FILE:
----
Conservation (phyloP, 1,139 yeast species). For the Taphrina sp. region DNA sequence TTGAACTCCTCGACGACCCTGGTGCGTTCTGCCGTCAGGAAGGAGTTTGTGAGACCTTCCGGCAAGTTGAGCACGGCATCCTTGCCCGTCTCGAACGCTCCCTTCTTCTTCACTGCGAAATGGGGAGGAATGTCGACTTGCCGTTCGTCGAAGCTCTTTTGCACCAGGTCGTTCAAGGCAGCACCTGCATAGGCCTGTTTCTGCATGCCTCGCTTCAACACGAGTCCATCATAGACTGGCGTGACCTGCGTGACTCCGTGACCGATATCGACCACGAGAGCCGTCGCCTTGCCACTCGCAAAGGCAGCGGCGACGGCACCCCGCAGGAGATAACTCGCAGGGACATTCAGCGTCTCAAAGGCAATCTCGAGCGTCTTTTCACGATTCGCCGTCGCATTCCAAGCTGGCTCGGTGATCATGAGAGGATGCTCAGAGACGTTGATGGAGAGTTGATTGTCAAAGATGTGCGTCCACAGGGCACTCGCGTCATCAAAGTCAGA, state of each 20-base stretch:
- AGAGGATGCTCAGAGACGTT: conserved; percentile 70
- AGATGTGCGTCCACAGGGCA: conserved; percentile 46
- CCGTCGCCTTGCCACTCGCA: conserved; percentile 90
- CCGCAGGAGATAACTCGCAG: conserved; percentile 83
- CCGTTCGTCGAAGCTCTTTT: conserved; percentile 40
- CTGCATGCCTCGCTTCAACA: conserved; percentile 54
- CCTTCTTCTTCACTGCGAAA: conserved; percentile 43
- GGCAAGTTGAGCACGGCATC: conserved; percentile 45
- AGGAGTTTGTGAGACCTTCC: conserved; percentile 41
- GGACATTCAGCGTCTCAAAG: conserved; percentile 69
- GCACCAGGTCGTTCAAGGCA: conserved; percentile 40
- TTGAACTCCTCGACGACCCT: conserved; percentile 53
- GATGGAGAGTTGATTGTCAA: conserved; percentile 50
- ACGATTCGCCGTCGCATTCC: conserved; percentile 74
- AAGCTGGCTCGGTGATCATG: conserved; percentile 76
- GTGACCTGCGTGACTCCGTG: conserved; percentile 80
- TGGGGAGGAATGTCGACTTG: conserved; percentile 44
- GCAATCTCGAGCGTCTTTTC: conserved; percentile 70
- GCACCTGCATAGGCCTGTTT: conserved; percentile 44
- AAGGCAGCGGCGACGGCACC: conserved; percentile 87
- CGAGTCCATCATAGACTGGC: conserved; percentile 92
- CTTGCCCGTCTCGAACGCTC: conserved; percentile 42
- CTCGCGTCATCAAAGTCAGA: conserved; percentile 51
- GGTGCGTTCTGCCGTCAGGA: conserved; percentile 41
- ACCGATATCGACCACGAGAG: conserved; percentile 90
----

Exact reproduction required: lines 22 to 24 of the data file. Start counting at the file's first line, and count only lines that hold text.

- CGAGTCCATCATAGACTGGC: conserved; percentile 92
- CTTGCCCGTCTCGAACGCTC: conserved; percentile 42
- CTCGCGTCATCAAAGTCAGA: conserved; percentile 51